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gnome-keyring



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examples

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if spell_ok gnome-keyring && [[ $(installed_version gnome-keyring) < 2.29 ]];
then
conflicts gnome-keyring y
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depends gnome-keyring &&
depends libsoup &&
depends evolution-data-server &&
depends openssl &&
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How to automatically add a protected key to ssh-agent on startup?

GNOME stores your SSH key passphrases in GNOME Keyring, which (the login keyring) is unlocked with your login password by pam_gnome_keyring:

#%PAM-1.0
auth           ...
auth           ...
auth           optional        pam_gnome_keyring.so

session        ...
session        ...
session        optional        pam_gnome_keyring.so auto_start

However, your current setup will not work with this, as you are starting a ssh-agent at the last step, overwriting any environment variables that gnome-keyring may have set. Remove ssh-agent, and try adding this after all keyring daemon processes:

eval $(gnome-keyring-daemon --start)

Keep in mind also that gnome-keyring-daemon publishes a few environment variables over DBus which are then read by gnome-shell, which Awesome doesn't do. That, and you are starting the DBus session bus after all daemons have started, so they may be unable to connect to your session at all.

One more thing: Many of the daemons must be started inside a ConsoleKit session – the PolicyKit authentication agent, for example. You'll have more luck if you replace your entire ~/.xinitrc script with:

exec ck-launch-session dbus-launch --exit-with-session ~/.xinitrc-session

then use ~/.xinitrc-session to launch the rest of GNOME.


You can go an easier way. Use the standard ck-launch-session dbus-launch --exit-with-session gnome-session, and just tell GNOME session manager to launch Awesome as the window manager. Follow the official instructions.

Abridged form for GNOME 2:

mkdir -p ~/.local/share/applications/
cp /usr/share/applications/awesome.desktop ~/.local/share/applications/
cat >> ~/.local/share/applications/awesome.desktop
X-GNOME-WMName=Awesome
X-GNOME-WMSettingsModule=awesome
X-GNOME-Autostart-Phase=WindowManager;Panel
X-GNOME-Provides=windowmanager;panel
X-GNOME-Autostart-Notify=true
[Ctrl-D]
gconftool-2 --set /desktop/gnome/session/required_components/windowmanager --type string awesome

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store svn password in gnome-keyring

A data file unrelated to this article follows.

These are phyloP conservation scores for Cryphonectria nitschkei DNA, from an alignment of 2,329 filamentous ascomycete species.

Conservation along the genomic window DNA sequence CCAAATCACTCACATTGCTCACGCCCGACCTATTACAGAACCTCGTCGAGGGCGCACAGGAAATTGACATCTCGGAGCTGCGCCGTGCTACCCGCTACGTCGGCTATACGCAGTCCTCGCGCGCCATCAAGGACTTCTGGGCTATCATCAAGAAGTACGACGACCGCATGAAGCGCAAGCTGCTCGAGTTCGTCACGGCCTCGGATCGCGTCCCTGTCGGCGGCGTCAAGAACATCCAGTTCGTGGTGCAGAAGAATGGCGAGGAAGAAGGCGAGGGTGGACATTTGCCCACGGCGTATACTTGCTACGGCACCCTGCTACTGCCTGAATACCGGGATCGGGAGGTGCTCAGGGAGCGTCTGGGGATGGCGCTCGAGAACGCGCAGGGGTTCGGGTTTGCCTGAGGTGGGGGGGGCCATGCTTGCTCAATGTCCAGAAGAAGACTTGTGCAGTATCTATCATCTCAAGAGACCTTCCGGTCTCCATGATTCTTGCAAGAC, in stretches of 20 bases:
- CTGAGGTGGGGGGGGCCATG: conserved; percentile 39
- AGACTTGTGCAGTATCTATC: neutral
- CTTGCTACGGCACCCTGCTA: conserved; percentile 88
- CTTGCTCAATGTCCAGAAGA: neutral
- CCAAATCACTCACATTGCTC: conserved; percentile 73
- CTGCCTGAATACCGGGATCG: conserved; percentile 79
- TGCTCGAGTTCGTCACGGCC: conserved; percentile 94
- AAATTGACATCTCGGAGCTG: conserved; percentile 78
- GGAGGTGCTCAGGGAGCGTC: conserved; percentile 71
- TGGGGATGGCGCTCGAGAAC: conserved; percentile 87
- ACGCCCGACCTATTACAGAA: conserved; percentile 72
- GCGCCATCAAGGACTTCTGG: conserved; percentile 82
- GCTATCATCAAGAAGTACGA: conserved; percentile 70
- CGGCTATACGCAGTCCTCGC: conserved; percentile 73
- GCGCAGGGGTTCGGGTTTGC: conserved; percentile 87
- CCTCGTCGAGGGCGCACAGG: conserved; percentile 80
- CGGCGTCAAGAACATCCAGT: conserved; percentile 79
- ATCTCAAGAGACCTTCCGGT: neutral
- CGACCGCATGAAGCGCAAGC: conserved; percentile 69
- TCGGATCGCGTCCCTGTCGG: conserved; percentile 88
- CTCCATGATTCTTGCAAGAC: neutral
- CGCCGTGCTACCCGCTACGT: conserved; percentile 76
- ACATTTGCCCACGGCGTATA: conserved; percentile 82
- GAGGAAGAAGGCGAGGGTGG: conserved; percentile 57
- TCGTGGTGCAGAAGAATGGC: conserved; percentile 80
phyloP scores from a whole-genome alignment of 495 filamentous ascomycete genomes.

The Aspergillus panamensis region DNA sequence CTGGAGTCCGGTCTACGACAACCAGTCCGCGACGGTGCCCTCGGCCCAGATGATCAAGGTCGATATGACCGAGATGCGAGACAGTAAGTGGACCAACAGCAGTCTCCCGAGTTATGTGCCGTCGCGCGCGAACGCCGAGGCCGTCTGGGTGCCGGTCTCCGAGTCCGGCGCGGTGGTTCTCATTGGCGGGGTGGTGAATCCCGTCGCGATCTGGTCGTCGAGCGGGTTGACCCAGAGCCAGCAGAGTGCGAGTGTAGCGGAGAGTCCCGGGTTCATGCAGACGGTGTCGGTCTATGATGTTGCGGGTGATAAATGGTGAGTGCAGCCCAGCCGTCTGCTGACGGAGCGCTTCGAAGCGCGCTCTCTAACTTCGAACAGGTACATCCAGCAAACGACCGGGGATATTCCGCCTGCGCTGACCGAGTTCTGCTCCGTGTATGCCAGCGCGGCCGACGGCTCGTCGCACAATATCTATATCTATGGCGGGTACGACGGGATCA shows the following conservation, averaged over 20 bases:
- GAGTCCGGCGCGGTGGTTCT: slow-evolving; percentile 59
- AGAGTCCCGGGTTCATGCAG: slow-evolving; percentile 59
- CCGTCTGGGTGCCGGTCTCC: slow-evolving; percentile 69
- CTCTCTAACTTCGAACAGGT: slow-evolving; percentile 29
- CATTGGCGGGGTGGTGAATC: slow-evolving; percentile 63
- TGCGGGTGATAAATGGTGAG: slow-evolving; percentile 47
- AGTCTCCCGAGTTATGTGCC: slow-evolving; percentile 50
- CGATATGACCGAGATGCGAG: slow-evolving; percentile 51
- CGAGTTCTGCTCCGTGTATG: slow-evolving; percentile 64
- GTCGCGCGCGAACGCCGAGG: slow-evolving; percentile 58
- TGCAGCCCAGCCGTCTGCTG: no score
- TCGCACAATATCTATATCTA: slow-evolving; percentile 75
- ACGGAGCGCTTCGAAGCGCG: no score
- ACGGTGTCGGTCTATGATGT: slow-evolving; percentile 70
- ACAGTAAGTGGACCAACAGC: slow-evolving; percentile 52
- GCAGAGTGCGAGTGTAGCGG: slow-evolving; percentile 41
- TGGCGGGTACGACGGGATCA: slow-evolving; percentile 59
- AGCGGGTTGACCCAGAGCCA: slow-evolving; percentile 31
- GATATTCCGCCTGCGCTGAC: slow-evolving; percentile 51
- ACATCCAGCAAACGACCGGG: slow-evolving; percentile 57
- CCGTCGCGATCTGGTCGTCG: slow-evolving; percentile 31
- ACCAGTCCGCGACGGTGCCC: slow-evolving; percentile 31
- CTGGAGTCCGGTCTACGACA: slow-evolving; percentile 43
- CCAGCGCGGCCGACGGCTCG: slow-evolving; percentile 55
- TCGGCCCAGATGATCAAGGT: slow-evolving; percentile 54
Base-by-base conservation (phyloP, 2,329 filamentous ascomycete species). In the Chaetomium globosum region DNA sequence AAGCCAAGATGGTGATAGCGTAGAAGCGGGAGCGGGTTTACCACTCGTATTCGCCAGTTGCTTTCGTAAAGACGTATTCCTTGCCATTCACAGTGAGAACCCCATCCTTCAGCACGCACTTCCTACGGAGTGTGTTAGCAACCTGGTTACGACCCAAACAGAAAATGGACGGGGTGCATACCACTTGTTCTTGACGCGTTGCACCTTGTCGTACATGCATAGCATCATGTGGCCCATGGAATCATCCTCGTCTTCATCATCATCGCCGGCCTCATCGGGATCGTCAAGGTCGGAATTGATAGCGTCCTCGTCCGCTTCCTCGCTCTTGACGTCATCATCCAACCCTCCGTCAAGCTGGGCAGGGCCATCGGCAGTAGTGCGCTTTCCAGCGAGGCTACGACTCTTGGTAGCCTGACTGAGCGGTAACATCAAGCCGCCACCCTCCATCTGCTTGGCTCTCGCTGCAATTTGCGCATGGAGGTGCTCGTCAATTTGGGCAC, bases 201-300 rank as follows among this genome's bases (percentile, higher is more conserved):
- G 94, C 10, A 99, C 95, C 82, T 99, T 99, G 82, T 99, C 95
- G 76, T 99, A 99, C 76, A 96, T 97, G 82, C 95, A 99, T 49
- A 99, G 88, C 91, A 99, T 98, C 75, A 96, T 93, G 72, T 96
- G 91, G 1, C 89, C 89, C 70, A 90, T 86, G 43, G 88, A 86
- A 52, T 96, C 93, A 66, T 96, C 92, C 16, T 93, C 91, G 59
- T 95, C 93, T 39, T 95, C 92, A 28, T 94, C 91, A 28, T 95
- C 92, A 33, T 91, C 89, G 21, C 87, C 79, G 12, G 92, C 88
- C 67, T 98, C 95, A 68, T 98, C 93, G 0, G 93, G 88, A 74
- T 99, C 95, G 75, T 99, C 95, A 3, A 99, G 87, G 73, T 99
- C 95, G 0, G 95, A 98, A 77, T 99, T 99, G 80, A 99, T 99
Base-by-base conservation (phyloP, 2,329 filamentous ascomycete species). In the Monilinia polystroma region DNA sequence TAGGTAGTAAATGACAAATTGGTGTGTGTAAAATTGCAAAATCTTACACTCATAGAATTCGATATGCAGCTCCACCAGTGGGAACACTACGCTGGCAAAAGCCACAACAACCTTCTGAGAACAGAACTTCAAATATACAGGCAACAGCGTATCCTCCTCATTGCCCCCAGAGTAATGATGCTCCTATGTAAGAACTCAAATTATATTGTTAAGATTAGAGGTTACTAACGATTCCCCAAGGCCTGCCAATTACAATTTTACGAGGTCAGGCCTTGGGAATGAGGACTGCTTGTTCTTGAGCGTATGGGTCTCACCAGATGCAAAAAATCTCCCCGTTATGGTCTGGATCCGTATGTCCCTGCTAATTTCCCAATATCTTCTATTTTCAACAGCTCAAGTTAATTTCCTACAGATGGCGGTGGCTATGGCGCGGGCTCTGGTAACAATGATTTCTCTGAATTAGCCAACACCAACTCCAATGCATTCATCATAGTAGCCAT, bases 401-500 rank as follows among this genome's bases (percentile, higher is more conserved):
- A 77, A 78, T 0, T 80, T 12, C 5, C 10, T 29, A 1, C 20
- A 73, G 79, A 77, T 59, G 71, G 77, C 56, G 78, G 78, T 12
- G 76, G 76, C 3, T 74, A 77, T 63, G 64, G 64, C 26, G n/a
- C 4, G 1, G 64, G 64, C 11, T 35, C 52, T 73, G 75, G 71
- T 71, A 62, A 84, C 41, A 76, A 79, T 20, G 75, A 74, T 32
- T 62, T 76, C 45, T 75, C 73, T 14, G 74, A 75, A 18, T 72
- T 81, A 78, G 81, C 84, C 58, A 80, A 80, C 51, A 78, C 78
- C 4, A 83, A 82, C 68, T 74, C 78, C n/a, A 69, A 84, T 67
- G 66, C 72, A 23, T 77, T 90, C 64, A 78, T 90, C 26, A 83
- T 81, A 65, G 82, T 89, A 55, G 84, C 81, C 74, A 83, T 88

To run regular SVN with passwords stored in gnome-keyring, your .subversion/config should have

[auth]
store-passwords=yes
store-auth-creds=yes
password-stores=gnome-keyring

and in .subversion/servers

[global]
store-passwords=yes
store-plaintext-passwords=no

There's more if you're using client certificates, but that's the basics. Then, you need binaries from CollabNet Subversion starting at version 1.6.16 -- the current I think is 1.6.17.

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mount CIFS volume with pam_mount and password stored in gnome-keyring

Yes, I chose ecryptfs. You simply create an encrypted directory where the files are stored. See RedHat's Instructions. If you encrypt this file with the user's password, there is even the possibility to mount this directory automatically at login with pam_mount (also name of the package in fedora 15). The pam_mount setup is a bit finicky though.

My advice here: follow the instructions of the manual pages to setup pam_mount in pam.d. pam_mount will eventually use mount (mount.ecryptfs, respectively). So setup fstab in a way that your user can mount this fs without problems from the command line (possibly without root privileges). Then read pam_mount.conf, set debug=2 in the pam_mount.conf.xml reduce the requirements in pam_mount.conf to a minimum and follow the instructions in the pam_mount.conf.xml template to create a local copy.

You can test by logging in an out on a console.

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How do I make git use ssh-add (when necessary)?

Default OpenSSH just does not do what you want. The ssh program will use any key that is already loaded into the configured agent, but it never adds keys to the agent.

The “add to the agent any password protected key used by ssh†behavior is due to Apple’s changes to the version of ssh it bundles with Mac OS X.


A typical run of ssh will use load_identity_file from sshconnect2.c.

Apple adds to load_identity_file a call to keychain_read_passphrase from keychain.c (this file comes completely from Apple).

keychain_read_passphrase uses ssh_add_identity_constrained from authfd.c to store the loaded key into the agent.

The only other user of ssh_add_identity_constrained is ssh-add.c (ssh-add); the lower level “constants†SSH2_AGENTC_ADD_IDENTITY and SSH2_AGENTC_ADD_ID_CONSTRAINED are also only used in authfd.c in ssh-agent.c (ssh-agent).

Thus, usually only ssh-add loads keys into the agent, but Apple extended ssh to also load keys into the agent when it does its GUI prompting for a key’s passphrase.

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How to lock a unlocked GNOME Keyring?

One thing you could do if some suspicious activity takes place, is to kill the gnome-keyring-daemon like so :

kill -9 $(pgrep gnome-keyring-d)

You could simply do a simple script to make it automatically:

#!/bin/bash
case $1 in
    hibernate)
        pkill gnome-keyring-d
        ;;
    suspend)
        pkill gnome-keyring-d
        ;;
    thaw)
        ;;
    resume)
        /usr/bin/gnome-keyring-daemon --daemonize --login
        ;;
    *)  echo "Somebody is calling me totally wrong."
        ;;
esac

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